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6 years 8 months ago - 6 years 8 months ago #17242 by Kayaker Greg
I feel the same thing between the Epic Mid and the Gamma so not sure its just the Parallel blade vs the Gamma.

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6 years 8 months ago #17249 by Watto
Stew said: "pop a big bungee with a few tennis balls on your craft and take all the run out of the boat.."

Dropping in late here but your comment a week ago Stew - wtf bungee and tennis balls? I understand the concept but can't yoke those together in ma brain.

Tennis balls in a bag off the back; holes in balls and bungee through? I do know a bungee or two around the boat is a great training tool (for masochists) just wondering how to get my balls around it, as it were.

Cheers.

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6 years 8 months ago #17254 by fredrik

Kayaker Greg wrote: I feel the same thing between the Epic Mid and the Gamma so not sure its just the Parallel blade vs the Gamma.


Yes, the Epic being a "detuned B4", that should put it in the more parallel end of blades. It adds up!

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6 years 8 months ago - 6 years 8 months ago #17260 by service8

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6 years 8 months ago - 6 years 8 months ago #17261 by Michael Smedley
To add to what Stew said.

An alternative to a tennis ball are those plastic practice golf balls, you know, the ones with all the hole in.

Take 4 balls and thread some nylon cord through the middle of them. Use a cord that does not stretch. Measure the cord to fit around your boat. You want it to sit just in front of your cockpit in front of the plug. Slip it over the nose to put it on.

The advantage of having the 4 balls gives you 4 different levels of resistance. This is good if you are in squad environment, faster paddlers use more resistance than weaker ones, keeps everyone together.

I have tried both but prefer the golf balls over the tennis balls. The tennis balls have a tendency to pull the boat down and side to side. The golf balls however do not, the boat goes where you point it. Probably due to the water being able to flow though the holes in the golf balls.

Try both, they are the dirt cheap to make. Or if you are a lazy bugger you could just buy some.

www.geartrade.com.au/page-18403.html
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6 years 8 months ago #17262 by Kayaker Greg
I recently made this quick fit/release system for my resistance training.

www.facebook.com/kayaker.greg/media_set?...0002425151844&type=3

Usually I paddle out for a half hour warm up or an hour on longer paddles and fit it for the return trip and either continue to paddle at my endurance pace with added resistance or do my cadence/AT training with added resistance. I've been fitting it near my feet where I can release it if I wish and it doesn't disturb the water flow where the paddle stroke is. Its adjustable which is helpful to fit my various skis. Its my off season so I'm not fully paddle fit and its just enough resistance to remove the boat run and enables me to feel the resistance through the stroke and the next day I can feel my paddling muscles have had more of a work out in a shorter time frame. I intend to increase resistance progressively over the next few weeks as training builds up, possibly with more cord wrapped around the existing cord or with some foam scraps. It really helps me feel the engagement of the core during my stroke.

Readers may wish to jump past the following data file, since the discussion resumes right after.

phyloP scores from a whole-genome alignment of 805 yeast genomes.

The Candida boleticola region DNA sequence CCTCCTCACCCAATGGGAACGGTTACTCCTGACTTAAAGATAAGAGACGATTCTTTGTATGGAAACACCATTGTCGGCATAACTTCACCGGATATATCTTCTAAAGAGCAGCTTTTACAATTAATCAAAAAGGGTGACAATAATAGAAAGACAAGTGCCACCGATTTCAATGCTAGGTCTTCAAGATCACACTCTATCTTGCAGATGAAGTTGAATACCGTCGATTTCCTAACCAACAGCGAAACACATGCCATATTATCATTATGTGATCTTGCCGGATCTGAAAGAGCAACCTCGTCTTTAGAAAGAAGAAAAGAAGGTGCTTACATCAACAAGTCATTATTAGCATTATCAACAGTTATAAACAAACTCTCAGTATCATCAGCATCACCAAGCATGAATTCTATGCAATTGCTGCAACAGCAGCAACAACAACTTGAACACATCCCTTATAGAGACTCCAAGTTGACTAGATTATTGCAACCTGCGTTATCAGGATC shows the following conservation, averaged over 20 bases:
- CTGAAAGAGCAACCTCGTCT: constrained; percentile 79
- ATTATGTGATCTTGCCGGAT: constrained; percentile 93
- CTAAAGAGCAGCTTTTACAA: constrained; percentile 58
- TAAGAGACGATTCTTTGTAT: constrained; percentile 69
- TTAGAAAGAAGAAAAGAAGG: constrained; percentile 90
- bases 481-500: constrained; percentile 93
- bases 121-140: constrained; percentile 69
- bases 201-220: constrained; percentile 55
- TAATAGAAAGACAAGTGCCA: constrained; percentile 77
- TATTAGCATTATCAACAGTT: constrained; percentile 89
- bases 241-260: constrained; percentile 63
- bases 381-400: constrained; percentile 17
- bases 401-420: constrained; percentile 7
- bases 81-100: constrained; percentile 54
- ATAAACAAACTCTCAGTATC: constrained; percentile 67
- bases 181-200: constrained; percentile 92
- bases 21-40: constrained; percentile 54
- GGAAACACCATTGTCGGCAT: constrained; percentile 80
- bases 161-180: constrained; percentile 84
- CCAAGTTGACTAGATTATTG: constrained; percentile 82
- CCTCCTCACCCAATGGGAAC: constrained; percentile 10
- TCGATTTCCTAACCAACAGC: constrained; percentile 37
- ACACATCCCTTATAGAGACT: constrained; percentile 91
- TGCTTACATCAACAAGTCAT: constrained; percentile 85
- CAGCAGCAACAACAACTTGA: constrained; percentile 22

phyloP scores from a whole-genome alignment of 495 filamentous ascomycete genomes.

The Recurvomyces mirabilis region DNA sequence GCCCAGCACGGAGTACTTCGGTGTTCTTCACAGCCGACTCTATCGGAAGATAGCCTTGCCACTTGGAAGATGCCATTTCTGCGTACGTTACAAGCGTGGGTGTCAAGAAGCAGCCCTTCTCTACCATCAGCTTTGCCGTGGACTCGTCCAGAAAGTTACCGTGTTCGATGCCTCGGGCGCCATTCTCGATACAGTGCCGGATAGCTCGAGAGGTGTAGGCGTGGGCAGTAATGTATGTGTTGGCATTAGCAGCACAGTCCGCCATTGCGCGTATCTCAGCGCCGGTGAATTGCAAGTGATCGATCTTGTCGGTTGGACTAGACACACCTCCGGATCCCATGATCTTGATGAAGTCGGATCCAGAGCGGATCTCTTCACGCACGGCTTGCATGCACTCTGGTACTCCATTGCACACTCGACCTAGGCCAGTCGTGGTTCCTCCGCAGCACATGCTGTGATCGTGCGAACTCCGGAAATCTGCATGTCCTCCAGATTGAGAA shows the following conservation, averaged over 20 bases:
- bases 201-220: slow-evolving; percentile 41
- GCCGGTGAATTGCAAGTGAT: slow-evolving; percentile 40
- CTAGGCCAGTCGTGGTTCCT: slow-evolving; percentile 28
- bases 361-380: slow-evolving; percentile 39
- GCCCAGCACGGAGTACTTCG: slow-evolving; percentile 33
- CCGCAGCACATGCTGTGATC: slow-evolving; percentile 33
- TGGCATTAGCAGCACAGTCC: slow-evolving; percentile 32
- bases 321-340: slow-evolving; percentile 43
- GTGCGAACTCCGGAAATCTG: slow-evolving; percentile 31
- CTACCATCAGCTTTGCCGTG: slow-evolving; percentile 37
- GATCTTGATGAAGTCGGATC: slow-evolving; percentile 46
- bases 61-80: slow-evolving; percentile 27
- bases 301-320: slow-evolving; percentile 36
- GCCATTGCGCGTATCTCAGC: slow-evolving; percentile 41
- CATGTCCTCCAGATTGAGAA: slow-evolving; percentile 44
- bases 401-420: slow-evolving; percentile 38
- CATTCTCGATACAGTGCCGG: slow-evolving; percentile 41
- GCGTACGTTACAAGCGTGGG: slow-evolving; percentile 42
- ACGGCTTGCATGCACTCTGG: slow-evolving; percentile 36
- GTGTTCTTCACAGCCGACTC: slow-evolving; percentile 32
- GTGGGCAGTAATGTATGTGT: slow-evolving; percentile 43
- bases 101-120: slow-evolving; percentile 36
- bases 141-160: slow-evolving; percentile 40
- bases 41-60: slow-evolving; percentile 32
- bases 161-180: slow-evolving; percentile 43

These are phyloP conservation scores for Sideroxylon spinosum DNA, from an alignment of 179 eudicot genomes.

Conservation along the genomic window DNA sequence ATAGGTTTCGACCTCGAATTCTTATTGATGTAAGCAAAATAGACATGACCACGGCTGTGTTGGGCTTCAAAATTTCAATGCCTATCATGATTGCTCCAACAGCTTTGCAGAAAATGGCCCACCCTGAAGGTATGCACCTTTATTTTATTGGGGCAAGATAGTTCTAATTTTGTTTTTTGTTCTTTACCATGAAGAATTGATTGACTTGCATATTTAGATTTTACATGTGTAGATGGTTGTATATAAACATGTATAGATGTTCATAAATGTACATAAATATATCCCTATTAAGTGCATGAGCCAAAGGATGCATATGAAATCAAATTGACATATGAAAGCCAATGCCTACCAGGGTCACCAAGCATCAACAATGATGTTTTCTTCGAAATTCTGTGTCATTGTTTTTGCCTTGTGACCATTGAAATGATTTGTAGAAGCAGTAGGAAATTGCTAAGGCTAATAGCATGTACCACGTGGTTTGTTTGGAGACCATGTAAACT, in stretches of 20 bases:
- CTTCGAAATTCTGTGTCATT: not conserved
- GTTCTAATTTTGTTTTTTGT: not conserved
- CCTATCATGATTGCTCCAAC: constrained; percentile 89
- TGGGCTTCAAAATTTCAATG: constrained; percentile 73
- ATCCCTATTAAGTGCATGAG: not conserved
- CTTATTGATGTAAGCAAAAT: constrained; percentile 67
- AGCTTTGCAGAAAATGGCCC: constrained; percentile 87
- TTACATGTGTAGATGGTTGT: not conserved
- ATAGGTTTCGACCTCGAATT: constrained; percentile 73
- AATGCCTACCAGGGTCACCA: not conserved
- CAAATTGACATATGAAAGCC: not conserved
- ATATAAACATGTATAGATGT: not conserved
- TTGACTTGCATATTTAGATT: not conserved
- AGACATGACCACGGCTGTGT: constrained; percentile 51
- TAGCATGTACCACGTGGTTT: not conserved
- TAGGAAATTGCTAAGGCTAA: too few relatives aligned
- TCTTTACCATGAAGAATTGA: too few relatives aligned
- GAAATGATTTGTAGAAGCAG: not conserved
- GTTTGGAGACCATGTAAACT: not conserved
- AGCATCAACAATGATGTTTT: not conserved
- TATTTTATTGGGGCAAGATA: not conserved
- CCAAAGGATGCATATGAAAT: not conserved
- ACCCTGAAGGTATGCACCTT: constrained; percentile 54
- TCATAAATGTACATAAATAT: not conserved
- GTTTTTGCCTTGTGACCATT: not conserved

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6 years 8 months ago #17279 by Stew
I'd like to add that the suggestion of resistance was very specific to Nell's case. When missing the catch, or splashing excessively at entry, taking the boat run out helps find the sweet spot and can be a very useful tool, but the level is resistance is extreme, ie it takes all boat run out and nearly stops the boat dead after each stroke. I would never suggest boat resistance to anyone other than very well trained athletes who have their technique dialed in 100%. Using resistance in a training session will cause many paddlers to reduce their rotation and rely on the arms more, as it's easier to get the boat out of the hole and moving. The catch will in fact be shortened, and the knock on effect will be a deterioration in technique. It also effects the stability, making the boat more stable in a lot of cases, as well as changing the exit as the boat has a much different glide.

If you discuss things like boat resistance with many old Eastern Block coaches, they cringe. Their theories are that you train in the kayak the very way you race in it. That is, it's spot on race weight, and the paddle is the same (same length, same size) at all times. Any strength gains are made in the gym, and then transferred to the water through the application of sound technique over many, many kilometers.

Some have the opinion that resistance has its place, but only when practicing starts, when technique is a lot different to when the boat is at full speed. Strokes are shorter and the arms are used more and the training is explosive. Long intervals with resistance is not done generally.

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6 years 7 months ago #17515 by fryerrobin
Wow really interesting topic, trying to gather as much info as possible from this but would really appreciate some advice on a paddle for a flat water kayaker of minimal experience.

To introduce myself (so you might get a better idea of my requirements);

I switched from rowing after 4 years to kayaking and have been doing that for about 10 months now and really enjoying the change. Predominantly I have been doing marathon racing anywhere from 8-20miles and that's where my competitive focus is. I'm currently working my way up the British divisional system as well as boat stability's. I would say my technique is still very rough and unpolished, I certainly haven't got anywhere near good in that respect yet.